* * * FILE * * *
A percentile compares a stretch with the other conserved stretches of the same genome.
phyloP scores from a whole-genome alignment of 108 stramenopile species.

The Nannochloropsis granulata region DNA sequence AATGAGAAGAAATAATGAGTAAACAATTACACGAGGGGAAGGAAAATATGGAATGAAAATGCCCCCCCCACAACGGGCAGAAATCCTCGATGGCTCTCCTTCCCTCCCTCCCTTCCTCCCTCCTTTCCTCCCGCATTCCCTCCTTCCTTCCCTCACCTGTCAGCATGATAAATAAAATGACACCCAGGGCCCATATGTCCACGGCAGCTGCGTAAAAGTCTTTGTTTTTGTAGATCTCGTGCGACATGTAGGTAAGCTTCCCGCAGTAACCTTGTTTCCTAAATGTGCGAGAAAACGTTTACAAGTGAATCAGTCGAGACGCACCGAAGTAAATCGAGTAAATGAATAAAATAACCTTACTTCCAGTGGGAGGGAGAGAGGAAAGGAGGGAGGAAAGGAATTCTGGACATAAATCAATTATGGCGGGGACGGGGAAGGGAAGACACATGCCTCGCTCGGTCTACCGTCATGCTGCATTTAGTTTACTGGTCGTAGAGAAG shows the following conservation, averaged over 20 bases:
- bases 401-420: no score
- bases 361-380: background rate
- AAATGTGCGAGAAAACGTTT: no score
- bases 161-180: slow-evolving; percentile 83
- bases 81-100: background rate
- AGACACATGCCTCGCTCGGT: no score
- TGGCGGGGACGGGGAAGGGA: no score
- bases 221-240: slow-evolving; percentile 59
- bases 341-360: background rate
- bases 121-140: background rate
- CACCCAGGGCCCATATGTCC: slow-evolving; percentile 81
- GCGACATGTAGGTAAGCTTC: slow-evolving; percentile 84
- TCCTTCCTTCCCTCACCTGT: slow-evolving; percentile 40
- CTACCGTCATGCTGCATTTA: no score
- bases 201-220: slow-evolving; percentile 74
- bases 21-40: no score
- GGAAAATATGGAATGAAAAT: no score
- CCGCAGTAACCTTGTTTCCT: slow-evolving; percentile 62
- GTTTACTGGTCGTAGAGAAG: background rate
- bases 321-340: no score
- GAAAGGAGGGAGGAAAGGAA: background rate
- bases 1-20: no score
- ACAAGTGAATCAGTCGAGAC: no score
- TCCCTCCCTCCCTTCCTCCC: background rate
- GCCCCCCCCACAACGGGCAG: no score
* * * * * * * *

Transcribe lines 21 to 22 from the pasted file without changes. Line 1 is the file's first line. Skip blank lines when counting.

- CCGCAGTAACCTTGTTTCCT: slow-evolving; percentile 62
- GTTTACTGGTCGTAGAGAAG: background rate